Ethics and Politics of Representation: Ethics and the politics of representation are guiding principles for any anthropological work. We intend to consider if and how the media-maker understands power relationships and inequities in the production and dissemination of images. An ethically and representationally sophisticated approach needs to show knowledge of how images are likely to be read. Photo-essayists should show that they have considered reflexivity, positionality, rapport, the building of trust, and consent as part of their methodology.
Viewed within the framework of present day social constructionist theory or simply post- theory, the current essay Close but not Deep: Literary Ethics and the Descriptive Turn show how both Critical Hermeneutics and Descriptive Sociology disavow Traditional Humanist categories....
The 10 Best Photo Essays of the Month.
is an initiative to bolster the place of the photo-essay—and, by extension, formal experimentation—within international anthropological scholarship. As a collaboration between two journals published by the American Anthropological Association (AAA), and , is led by a curatorial collective that aims to address urgent and important concerns about the sustained prominence of multimodal scholarship. Anthropological projects based in video, installation, performance, etc. take as a given that multimodality changes what anthropologists can and should see as productive knowledge. Such projects compel anthropologists to begin rethinking our intellectual endeavors through an engagement with various media, addressing the particular affordances and insights that each new form of scholarship offers. How, for example, does photography produce different types of knowledge than text and/or film? What criteria might we need to interrogate and evaluate each of these forms of multimodal scholarship? As part of a broader set of questions about the relationship between forms of scholarly work and knowledge production, we explore the ongoing relevance of the photo-essay.
The JOURNAL on American History: Photo Essays
This book approaches this moment of the visual turn in German modernism with the fundamental premise that the diverse manifestations and subgenres of the photo essay in Weimar Germany were both a reflection of and contributor to the enormous changes in culture, society, and technology during this tumultuous period. As Pepper Stetler has eloquently argued with reference to photobooks, these forms “staged dialectics of unity and fragmentation, coherence and discord that were at the heart of visual experiences in the Weimar Republic.” But photo essays were not limited to art books. Different photo essay genres—whether one-page illustrated text-image news stories in illustrated magazines, nature photography anthologies, physiognomic portrait books, or experimental photo essays—did more than just document the complex dreams, aspirations, realities, and crises of Weimar Germany. German photo essays of the late 1920s and early 1930s blossomed as a distinctly modern, technologically inflected vehicle used by writers and photographers to participate in crucial aesthetic, political, and cultural debates. Yet for all of the familiar focus on Weimar cinema, scholarship has not paid nearly as much attention to photo essays, even though millions of readers encountered them in illustrated magazines and books and even though twenty periodicals (illustrated and otherwise) were sold for every movie ticket.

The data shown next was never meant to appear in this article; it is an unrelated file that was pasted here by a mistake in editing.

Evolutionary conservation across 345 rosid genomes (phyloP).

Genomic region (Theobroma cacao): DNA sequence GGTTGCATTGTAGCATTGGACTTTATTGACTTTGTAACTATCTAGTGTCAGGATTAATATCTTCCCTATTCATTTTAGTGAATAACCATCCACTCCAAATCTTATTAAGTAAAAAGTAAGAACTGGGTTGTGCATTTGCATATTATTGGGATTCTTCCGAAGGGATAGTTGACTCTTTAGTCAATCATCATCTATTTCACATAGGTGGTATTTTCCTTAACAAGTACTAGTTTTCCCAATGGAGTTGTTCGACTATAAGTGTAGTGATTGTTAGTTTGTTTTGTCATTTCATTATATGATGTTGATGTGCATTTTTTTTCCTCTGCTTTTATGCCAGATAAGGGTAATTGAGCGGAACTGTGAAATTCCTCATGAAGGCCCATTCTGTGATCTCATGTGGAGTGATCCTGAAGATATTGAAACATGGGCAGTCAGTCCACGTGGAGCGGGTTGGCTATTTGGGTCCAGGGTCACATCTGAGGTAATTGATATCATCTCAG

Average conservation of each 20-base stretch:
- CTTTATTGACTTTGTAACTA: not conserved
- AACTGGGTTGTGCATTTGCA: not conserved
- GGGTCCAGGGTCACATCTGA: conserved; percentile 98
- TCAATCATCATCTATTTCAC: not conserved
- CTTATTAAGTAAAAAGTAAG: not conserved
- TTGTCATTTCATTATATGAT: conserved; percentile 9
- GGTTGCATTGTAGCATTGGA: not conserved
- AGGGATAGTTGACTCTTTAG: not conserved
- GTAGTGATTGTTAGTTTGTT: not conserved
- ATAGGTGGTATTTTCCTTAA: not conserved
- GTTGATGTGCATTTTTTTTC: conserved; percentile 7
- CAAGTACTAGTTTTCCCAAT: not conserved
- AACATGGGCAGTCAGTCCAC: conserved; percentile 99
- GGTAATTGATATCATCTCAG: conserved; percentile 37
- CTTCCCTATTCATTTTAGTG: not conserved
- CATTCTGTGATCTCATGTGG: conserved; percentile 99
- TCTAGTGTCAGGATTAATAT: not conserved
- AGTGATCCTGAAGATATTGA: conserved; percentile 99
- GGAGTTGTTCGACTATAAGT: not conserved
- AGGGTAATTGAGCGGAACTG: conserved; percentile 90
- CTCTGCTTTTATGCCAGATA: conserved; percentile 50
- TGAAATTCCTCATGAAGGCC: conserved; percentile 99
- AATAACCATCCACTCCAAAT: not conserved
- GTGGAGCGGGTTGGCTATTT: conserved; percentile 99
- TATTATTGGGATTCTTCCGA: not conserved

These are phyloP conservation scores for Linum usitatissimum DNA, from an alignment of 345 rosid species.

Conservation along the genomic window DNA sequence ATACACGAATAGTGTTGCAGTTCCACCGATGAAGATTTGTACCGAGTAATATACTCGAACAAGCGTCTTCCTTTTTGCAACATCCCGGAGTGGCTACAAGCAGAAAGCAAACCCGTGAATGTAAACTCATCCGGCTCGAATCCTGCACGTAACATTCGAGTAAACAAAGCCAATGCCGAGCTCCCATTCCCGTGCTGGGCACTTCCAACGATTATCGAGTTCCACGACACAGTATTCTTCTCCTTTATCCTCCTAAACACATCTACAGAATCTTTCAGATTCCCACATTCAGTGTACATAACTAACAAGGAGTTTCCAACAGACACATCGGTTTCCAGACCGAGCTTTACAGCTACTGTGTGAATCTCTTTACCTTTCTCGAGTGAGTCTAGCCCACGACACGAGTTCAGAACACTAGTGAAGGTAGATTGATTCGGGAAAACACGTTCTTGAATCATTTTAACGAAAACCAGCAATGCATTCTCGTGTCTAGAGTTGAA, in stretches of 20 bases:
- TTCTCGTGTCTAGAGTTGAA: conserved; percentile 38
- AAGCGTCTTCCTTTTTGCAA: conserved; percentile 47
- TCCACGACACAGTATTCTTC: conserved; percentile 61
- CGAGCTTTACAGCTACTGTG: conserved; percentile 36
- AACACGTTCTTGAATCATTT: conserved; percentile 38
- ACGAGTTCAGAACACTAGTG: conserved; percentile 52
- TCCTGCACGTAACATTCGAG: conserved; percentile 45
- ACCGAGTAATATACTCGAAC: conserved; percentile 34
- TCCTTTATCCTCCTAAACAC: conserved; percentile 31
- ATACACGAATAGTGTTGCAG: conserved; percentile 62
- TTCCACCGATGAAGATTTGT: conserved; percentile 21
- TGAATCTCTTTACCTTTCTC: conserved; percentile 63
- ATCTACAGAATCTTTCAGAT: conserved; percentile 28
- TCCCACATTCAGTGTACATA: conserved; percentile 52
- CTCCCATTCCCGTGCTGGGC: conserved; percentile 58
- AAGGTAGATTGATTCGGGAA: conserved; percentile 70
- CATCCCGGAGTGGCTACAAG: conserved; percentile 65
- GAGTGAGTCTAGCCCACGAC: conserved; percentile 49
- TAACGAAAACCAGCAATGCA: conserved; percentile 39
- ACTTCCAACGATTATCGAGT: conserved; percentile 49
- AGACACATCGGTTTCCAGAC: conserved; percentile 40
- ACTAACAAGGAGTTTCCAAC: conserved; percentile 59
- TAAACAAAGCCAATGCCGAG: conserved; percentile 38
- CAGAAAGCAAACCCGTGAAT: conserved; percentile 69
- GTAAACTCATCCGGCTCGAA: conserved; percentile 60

Photo Essays - RTOS - Rochester Theatre Organ Society
This book examines an especially significant moment of this visual turn—the development of the Weimar photo essay—through readings of several seminal works and examinations of the discursive contexts in which they appeared. The newspaper photo stories alluded to in Seidenstücker’s image as well as other forms, including portrait collections, book-length assemblages of nature photography, and experimental modernist photobooks, all reveal photography’s broad linguistic dimensions. Photographers could organize photographs with greater and lesser degrees of structure and use them to tell stories, make arguments, communicate ideas, and persuade listeners—such as the art critic—to see, think, and ultimately act in new ways. To the reader, student, and scholar of Weimar Germany today, the photo essay provides a unique lens through which to read, or rather reread, this tumultuous but exciting era in modern German history and to examine a profound sense of enthusiasm for a new representational technology.